Landsat Known Issues

Scan Mirror Pulse

Landsat data are systematic, geometric, radiometric, and terrain corrected to provide the highest quality data to the user communities. Occasionally, anomalies occur and artifacts are discovered that require research and monitoring. 

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Operational Landsat 5 Multispectral Scanner (MSS) imaging continued until 1999, though downlinking over the United States halted in 1992. In January 1999, the MSS sensor was turned off due to an anomaly in the sensor scanning mechanism. In addition, in 1995 MSS Band 4 was switched off due to low voltage levels.

Example of Scan Mirror Pulse Anomaly in Landsat MSS scene.

Example of Scan Mirror Pulse Anomaly in Landsat MSS scene.

The MSS Scan Mirror Monitor transmits pulses to the on-board computer at the start of scan, at the mid-scan point, and at the end of scan. When functioning normally, the mid-scan pulse does not preempt imagery at the mid-scan point, and the start-of-scan indicator and end-of-scan marker (which do appear in the raw imagery) are removed during ground processing.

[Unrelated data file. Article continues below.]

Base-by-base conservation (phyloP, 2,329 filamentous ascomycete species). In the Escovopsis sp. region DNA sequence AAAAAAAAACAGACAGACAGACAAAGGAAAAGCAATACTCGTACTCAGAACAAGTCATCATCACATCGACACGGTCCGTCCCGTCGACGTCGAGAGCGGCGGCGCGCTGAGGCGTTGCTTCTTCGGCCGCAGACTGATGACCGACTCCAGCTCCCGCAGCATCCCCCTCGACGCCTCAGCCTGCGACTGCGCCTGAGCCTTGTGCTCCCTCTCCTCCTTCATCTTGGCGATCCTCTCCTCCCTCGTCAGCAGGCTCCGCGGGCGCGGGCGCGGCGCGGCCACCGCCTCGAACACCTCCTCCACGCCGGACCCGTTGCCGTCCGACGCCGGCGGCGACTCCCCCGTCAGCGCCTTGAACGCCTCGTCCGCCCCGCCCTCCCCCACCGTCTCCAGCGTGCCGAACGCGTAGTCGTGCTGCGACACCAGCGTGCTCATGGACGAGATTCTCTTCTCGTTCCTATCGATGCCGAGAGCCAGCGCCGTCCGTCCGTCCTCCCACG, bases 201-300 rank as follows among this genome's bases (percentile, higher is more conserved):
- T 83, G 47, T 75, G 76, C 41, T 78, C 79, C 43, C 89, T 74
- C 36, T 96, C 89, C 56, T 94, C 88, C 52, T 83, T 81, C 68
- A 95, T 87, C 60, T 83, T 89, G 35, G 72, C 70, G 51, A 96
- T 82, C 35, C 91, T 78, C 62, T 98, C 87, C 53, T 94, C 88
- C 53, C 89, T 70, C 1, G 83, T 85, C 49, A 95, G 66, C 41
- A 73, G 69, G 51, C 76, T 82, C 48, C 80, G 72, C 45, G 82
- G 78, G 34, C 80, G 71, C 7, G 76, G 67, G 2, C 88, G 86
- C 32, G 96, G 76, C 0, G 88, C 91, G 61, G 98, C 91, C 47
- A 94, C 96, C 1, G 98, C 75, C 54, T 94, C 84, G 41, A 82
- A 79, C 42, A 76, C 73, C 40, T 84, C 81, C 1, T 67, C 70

The scanning anomaly first noticed in mid-January of 1999 remained after the Landsat 5 MSS sensor was turned back on in 2012. An investigation showed that the mid-scan marker could not be turned off without also turning off all other pulse markers. Without the start-of-scan and end-of-scan markers, MSS data cannot be successfully processed to higher level products at this time. Thus, the decision was made to acquire L5 MSS data with all three scan mirror pulses.

A Close-up of Scan Mirror Pulse Anomaly in Landsat MSS scene

A Close-up of Scan Mirror Pulse Anomaly in Landsat MSS scene. 

This results in a normal looking scene except for the pulse at the mid-scan point (4 pixels of black and 4 pixels of white per line per band in the raw imagery). This is in all bands, and will appear as an eight pixel stripe down the center of the scene.